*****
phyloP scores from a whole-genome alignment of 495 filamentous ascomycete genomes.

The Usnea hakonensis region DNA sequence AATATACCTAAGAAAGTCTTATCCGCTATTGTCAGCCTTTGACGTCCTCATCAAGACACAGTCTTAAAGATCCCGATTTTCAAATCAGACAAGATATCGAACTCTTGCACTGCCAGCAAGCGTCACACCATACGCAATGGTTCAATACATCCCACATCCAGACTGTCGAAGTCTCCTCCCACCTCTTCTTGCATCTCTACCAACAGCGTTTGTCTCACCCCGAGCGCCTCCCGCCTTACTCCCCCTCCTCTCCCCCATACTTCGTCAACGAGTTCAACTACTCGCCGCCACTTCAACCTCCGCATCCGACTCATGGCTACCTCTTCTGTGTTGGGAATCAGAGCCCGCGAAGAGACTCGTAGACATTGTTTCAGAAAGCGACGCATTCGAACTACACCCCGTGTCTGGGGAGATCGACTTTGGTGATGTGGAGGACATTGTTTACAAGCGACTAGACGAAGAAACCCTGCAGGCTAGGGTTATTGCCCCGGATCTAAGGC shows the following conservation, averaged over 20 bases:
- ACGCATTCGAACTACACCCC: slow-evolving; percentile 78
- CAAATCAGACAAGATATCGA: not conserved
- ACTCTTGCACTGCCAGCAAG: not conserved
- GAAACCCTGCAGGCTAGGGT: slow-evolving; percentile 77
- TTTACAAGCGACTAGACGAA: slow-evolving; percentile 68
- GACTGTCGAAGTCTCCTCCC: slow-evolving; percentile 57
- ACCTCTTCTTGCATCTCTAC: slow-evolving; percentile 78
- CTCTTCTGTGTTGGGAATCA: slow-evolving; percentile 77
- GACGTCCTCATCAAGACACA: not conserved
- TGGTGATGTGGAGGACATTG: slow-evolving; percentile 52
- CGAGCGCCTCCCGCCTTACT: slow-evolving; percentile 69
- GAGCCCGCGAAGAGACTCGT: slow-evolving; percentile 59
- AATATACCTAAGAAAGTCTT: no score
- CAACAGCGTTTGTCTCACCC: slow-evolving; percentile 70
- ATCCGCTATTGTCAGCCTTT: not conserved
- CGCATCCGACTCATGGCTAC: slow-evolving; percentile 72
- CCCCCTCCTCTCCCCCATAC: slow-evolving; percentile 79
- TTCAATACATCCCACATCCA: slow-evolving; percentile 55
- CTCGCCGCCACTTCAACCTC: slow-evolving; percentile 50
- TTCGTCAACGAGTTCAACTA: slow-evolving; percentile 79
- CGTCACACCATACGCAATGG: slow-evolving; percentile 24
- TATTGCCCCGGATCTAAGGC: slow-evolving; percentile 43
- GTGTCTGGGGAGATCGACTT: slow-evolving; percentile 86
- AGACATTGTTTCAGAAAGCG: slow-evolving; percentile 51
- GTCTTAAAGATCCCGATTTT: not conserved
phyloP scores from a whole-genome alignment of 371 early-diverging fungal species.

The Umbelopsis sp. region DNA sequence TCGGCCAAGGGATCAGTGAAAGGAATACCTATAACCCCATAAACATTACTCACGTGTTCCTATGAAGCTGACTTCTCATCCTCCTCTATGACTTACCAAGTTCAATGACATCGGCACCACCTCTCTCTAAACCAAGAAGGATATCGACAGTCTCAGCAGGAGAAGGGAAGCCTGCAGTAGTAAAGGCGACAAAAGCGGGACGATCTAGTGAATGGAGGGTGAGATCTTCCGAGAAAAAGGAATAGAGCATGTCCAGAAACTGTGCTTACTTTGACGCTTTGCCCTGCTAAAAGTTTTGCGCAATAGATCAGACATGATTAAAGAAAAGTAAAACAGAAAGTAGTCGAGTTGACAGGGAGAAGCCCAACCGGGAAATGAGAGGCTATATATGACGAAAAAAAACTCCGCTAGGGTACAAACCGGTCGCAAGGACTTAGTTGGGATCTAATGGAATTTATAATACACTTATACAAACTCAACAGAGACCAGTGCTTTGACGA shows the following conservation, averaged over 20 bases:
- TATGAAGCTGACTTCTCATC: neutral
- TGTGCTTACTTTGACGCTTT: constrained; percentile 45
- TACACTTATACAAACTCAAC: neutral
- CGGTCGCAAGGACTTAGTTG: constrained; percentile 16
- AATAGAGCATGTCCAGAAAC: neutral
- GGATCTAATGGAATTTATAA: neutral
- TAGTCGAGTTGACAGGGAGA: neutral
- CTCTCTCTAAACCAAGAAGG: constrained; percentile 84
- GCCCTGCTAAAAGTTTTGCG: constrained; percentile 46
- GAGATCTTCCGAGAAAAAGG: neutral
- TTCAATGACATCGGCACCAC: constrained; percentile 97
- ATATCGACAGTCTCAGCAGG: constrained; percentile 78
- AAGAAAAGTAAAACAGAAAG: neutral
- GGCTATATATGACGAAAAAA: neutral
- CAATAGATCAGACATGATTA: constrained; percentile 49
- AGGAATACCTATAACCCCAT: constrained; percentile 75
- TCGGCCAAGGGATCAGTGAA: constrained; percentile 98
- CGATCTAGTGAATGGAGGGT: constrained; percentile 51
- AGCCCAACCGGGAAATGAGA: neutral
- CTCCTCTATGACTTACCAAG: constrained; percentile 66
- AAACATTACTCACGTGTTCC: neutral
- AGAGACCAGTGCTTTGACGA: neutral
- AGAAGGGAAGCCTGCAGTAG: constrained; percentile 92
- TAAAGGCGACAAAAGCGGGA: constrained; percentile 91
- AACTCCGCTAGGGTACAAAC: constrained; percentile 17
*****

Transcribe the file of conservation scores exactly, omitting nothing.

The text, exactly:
phyloP scores from a whole-genome alignment of 495 filamentous ascomycete genomes.

The Usnea hakonensis region DNA sequence AATATACCTAAGAAAGTCTTATCCGCTATTGTCAGCCTTTGACGTCCTCATCAAGACACAGTCTTAAAGATCCCGATTTTCAAATCAGACAAGATATCGAACTCTTGCACTGCCAGCAAGCGTCACACCATACGCAATGGTTCAATACATCCCACATCCAGACTGTCGAAGTCTCCTCCCACCTCTTCTTGCATCTCTACCAACAGCGTTTGTCTCACCCCGAGCGCCTCCCGCCTTACTCCCCCTCCTCTCCCCCATACTTCGTCAACGAGTTCAACTACTCGCCGCCACTTCAACCTCCGCATCCGACTCATGGCTACCTCTTCTGTGTTGGGAATCAGAGCCCGCGAAGAGACTCGTAGACATTGTTTCAGAAAGCGACGCATTCGAACTACACCCCGTGTCTGGGGAGATCGACTTTGGTGATGTGGAGGACATTGTTTACAAGCGACTAGACGAAGAAACCCTGCAGGCTAGGGTTATTGCCCCGGATCTAAGGC shows the following conservation, averaged over 20 bases:
- ACGCATTCGAACTACACCCC: slow-evolving; percentile 78
- CAAATCAGACAAGATATCGA: not conserved
- ACTCTTGCACTGCCAGCAAG: not conserved
- GAAACCCTGCAGGCTAGGGT: slow-evolving; percentile 77
- TTTACAAGCGACTAGACGAA: slow-evolving; percentile 68
- GACTGTCGAAGTCTCCTCCC: slow-evolving; percentile 57
- ACCTCTTCTTGCATCTCTAC: slow-evolving; percentile 78
- CTCTTCTGTGTTGGGAATCA: slow-evolving; percentile 77
- GACGTCCTCATCAAGACACA: not conserved
- TGGTGATGTGGAGGACATTG: slow-evolving; percentile 52
- CGAGCGCCTCCCGCCTTACT: slow-evolving; percentile 69
- GAGCCCGCGAAGAGACTCGT: slow-evolving; percentile 59
- AATATACCTAAGAAAGTCTT: no score
- CAACAGCGTTTGTCTCACCC: slow-evolving; percentile 70
- ATCCGCTATTGTCAGCCTTT: not conserved
- CGCATCCGACTCATGGCTAC: slow-evolving; percentile 72
- CCCCCTCCTCTCCCCCATAC: slow-evolving; percentile 79
- TTCAATACATCCCACATCCA: slow-evolving; percentile 55
- CTCGCCGCCACTTCAACCTC: slow-evolving; percentile 50
- TTCGTCAACGAGTTCAACTA: slow-evolving; percentile 79
- CGTCACACCATACGCAATGG: slow-evolving; percentile 24
- TATTGCCCCGGATCTAAGGC: slow-evolving; percentile 43
- GTGTCTGGGGAGATCGACTT: slow-evolving; percentile 86
- AGACATTGTTTCAGAAAGCG: slow-evolving; percentile 51
- GTCTTAAAGATCCCGATTTT: not conserved
phyloP scores from a whole-genome alignment of 371 early-diverging fungal species.

The Umbelopsis sp. region DNA sequence TCGGCCAAGGGATCAGTGAAAGGAATACCTATAACCCCATAAACATTACTCACGTGTTCCTATGAAGCTGACTTCTCATCCTCCTCTATGACTTACCAAGTTCAATGACATCGGCACCACCTCTCTCTAAACCAAGAAGGATATCGACAGTCTCAGCAGGAGAAGGGAAGCCTGCAGTAGTAAAGGCGACAAAAGCGGGACGATCTAGTGAATGGAGGGTGAGATCTTCCGAGAAAAAGGAATAGAGCATGTCCAGAAACTGTGCTTACTTTGACGCTTTGCCCTGCTAAAAGTTTTGCGCAATAGATCAGACATGATTAAAGAAAAGTAAAACAGAAAGTAGTCGAGTTGACAGGGAGAAGCCCAACCGGGAAATGAGAGGCTATATATGACGAAAAAAAACTCCGCTAGGGTACAAACCGGTCGCAAGGACTTAGTTGGGATCTAATGGAATTTATAATACACTTATACAAACTCAACAGAGACCAGTGCTTTGACGA shows the following conservation, averaged over 20 bases:
- TATGAAGCTGACTTCTCATC: neutral
- TGTGCTTACTTTGACGCTTT: constrained; percentile 45
- TACACTTATACAAACTCAAC: neutral
- CGGTCGCAAGGACTTAGTTG: constrained; percentile 16
- AATAGAGCATGTCCAGAAAC: neutral
- GGATCTAATGGAATTTATAA: neutral
- TAGTCGAGTTGACAGGGAGA: neutral
- CTCTCTCTAAACCAAGAAGG: constrained; percentile 84
- GCCCTGCTAAAAGTTTTGCG: constrained; percentile 46
- GAGATCTTCCGAGAAAAAGG: neutral
- TTCAATGACATCGGCACCAC: constrained; percentile 97
- ATATCGACAGTCTCAGCAGG: constrained; percentile 78
- AAGAAAAGTAAAACAGAAAG: neutral
- GGCTATATATGACGAAAAAA: neutral
- CAATAGATCAGACATGATTA: constrained; percentile 49
- AGGAATACCTATAACCCCAT: constrained; percentile 75
- TCGGCCAAGGGATCAGTGAA: constrained; percentile 98
- CGATCTAGTGAATGGAGGGT: constrained; percentile 51
- AGCCCAACCGGGAAATGAGA: neutral
- CTCCTCTATGACTTACCAAG: constrained; percentile 66
- AAACATTACTCACGTGTTCC: neutral
- AGAGACCAGTGCTTTGACGA: neutral
- AGAAGGGAAGCCTGCAGTAG: constrained; percentile 92
- TAAAGGCGACAAAAGCGGGA: constrained; percentile 91
- AACTCCGCTAGGGTACAAAC: constrained; percentile 17